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What Do Superstorm Sandy And The Adjunct Crisis Have In Common?

Once again, the East Coast is recovering (barely) from a major hurricane. Sandy was far, far worse than Irene, last year’s superstorm. At least thirty-eight have died in NYC and millions have been displaced. Some have lost everything. Seems like we’re getting one of these unprecedented storms every couple of years. We’re going to have to stop calling these monsters “hundred-year storms” and refer to them as “last week’s storm.”

I am one of the lucky ones. I live on a hill and was spared the worst. In fact, my SO and I never lost power, which is why we are hosting some Sandy refugees from the blackout zone this week.

As I listened to the raging wind and rain outside on Sunday and Monday, fearing that the windows would explode at any moment, it occurred to me that Superstorm Sandy and the adjunct crisis in higher education have a lot in common. They both have their roots in neoliberal capitalism that reduces everything to the profit motive, destroying our ecosystem in the process.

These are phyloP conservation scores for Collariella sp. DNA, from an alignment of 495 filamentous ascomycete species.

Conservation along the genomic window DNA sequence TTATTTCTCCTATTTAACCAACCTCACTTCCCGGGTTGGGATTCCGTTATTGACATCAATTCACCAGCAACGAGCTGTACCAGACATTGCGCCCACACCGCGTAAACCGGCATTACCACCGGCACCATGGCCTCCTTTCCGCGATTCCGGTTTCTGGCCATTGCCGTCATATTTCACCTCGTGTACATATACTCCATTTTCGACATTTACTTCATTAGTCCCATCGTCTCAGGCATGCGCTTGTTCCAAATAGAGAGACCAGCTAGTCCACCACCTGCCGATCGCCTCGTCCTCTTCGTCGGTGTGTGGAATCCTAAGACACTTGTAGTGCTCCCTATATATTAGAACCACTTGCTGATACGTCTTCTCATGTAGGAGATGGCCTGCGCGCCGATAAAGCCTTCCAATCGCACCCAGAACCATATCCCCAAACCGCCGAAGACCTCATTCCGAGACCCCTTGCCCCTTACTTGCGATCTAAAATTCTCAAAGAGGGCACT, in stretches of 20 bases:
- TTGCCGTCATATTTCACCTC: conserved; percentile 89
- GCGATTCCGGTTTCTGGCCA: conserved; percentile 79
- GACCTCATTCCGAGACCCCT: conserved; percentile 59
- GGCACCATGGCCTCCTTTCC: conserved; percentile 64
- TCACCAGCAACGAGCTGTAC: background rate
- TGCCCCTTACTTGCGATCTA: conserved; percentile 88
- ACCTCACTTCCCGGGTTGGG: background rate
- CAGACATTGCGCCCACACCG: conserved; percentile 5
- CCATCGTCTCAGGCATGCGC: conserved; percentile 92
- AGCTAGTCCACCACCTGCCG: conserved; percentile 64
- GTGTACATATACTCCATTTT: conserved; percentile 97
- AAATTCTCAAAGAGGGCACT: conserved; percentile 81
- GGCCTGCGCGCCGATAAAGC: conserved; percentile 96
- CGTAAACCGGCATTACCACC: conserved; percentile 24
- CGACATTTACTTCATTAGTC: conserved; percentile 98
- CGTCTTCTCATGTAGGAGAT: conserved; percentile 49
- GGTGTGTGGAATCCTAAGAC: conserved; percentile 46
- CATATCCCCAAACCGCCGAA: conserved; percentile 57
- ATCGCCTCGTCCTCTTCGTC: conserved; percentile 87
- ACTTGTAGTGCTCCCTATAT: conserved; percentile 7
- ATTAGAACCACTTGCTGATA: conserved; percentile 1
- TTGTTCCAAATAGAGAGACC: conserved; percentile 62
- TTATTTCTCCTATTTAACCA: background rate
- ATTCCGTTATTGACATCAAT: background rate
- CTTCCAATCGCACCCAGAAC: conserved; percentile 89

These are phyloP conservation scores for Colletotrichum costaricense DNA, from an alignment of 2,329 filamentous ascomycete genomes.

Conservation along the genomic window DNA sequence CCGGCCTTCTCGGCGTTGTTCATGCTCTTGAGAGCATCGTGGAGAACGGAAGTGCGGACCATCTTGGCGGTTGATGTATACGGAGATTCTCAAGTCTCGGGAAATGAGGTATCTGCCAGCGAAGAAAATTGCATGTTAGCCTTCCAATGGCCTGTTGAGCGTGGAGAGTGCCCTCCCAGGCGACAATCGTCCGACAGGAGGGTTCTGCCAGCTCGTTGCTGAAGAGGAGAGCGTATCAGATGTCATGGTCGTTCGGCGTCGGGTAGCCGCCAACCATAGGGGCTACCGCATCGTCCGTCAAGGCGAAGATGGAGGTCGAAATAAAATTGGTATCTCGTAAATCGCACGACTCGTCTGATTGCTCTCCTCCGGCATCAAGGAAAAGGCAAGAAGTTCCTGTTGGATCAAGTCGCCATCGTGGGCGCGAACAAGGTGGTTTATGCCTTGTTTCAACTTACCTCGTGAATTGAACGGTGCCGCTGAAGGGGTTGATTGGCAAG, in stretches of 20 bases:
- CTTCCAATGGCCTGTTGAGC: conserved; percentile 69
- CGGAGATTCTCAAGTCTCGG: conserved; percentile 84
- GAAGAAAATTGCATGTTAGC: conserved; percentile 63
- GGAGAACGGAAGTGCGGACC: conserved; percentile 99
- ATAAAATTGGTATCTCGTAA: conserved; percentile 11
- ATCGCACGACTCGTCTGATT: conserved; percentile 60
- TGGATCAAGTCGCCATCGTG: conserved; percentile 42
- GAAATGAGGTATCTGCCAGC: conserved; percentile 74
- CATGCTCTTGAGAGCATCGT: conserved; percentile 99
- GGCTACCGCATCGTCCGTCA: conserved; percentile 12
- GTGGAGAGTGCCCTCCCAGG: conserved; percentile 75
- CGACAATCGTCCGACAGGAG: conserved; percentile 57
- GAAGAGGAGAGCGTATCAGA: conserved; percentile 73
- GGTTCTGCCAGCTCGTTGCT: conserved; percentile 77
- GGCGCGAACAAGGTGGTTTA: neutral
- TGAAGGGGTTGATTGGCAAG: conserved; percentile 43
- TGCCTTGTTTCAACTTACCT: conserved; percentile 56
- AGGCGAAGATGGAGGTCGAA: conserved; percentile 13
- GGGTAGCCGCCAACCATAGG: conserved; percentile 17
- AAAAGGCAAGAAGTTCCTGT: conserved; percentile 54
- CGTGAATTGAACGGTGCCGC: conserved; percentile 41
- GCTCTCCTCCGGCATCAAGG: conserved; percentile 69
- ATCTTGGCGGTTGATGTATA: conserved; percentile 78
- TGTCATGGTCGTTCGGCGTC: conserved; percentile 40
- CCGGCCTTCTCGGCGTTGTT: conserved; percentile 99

We constantly hear that, to have a healthy economy, we must promote growth. Politicians from both parties say this again and again. Industries need to expand so more jobs are created and more people will have money to buy the stuff that corporations are selling. Companies will then have to hire more people to make the stuff that people are buying. And the cycle continues.

The problem is that the growth imperative increases carbon emissions and depletes natural resources, contributing to global climate change. Warmer oceans and higher seas mean bigger storms.

As Pat Thomas wrote last year in Alternet: